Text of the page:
Initially mesmerising, often amusing, a triumph of animation, but ultimately less than the sum of its parts, this Charlie Kaufman (Being John Malkovich) stop-motion will divide opinion, as well as entertain.
Co-directed by animator Duke Johnson, its main protagonist is the depressed motivational speaker Michael Stone, voiced by Brit veteran David Thewlis, as opposed to anyone of that name more locally. He’s booked into a corporate Cincinnati hotel for one night, before he is to speak at a conference of devoted fans of his call-centre bible the next day.
The book is hilariously entitled How May I Help You Help Them, whilst the hotel is called Fregoli. Fregoli syndrome is a condition where sufferers believe everyone is the same person and this is how Michael sees and hears his beige world of automata.
Life is passing Michael by and he needs love, or at least a one-night stand, preferably singing Cyndi Lauper lyrics. The puppet male is prey to a fatal fault for a man who should know it all and inspire everyone he meets – boredom. He also has an inability to cope with everything from room service to the TV, card keys and the shower in the hotel room. We have that much in common, so far so funny.
But married father of one Michael, world weary and unable to connect with people, is still looking for something extraordinary. He seems to find it momentarily in one of the conference delegates: Lisa (Jennifer Jason Leigh). Clumsily detaining her in the hotel corridor, after having a drink with her and her blonde friend Emily, he invites Lisa to his room. For one night at least, she turns out to be a Girl Who Wants to Have Fun, just like Cyndi. Lisa, with a scarred face and dark past, is therefore ‘an anomaly’, but the graphic and spooky puppet sex turns out to be quite gruesome onscreen.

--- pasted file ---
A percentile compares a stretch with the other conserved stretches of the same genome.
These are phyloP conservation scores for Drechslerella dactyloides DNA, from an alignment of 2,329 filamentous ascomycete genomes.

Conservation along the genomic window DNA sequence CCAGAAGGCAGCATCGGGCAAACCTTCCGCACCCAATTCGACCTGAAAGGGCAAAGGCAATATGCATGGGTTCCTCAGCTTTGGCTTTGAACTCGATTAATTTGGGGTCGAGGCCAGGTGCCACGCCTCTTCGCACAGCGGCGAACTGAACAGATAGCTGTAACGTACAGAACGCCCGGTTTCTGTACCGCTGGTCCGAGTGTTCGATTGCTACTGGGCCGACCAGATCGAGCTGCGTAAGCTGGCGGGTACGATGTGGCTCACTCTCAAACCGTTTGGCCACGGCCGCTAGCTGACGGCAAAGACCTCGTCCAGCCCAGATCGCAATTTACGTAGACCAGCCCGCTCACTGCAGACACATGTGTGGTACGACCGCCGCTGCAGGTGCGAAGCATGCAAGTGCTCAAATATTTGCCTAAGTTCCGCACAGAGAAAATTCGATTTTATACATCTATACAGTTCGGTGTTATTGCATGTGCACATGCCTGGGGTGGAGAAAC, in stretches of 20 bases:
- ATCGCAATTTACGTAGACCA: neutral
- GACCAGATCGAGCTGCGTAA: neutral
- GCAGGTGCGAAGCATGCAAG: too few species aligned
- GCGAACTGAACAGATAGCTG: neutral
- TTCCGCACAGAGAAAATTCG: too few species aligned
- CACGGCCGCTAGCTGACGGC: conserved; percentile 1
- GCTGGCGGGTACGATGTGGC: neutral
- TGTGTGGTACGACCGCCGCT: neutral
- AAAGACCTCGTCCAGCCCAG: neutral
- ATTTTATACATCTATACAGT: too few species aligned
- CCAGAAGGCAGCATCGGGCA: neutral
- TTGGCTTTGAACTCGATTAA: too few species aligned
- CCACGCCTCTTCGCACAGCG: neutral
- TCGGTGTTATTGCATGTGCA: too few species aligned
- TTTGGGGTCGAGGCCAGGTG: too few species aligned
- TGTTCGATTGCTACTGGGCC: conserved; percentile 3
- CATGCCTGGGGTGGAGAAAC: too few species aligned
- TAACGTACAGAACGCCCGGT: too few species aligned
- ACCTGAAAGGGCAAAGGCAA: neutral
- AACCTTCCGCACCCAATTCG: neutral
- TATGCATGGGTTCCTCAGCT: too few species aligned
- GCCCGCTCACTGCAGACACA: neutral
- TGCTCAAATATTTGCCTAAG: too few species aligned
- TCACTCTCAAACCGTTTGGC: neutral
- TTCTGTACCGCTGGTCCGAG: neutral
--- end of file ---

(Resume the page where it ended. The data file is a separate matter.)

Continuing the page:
Nicknamed Anomalisa and the first supporting character not voiced by Tom Noonan, in a bland toneless accent, Lisa enjoys brief adoration from Michael, before he has a living nightmare in the hotel, literally losing face.
Charlie Kaufman delivers his take on love with verve. Its fragility is matched by the ghostly contours of the stop-motion figures. Sometimes charming occasionally overblown, it will however haunt you afterwards.
by Liz Kennedy
Anomalisa (cert 15) is 90 minutes duration and is at QFT from March 18-31.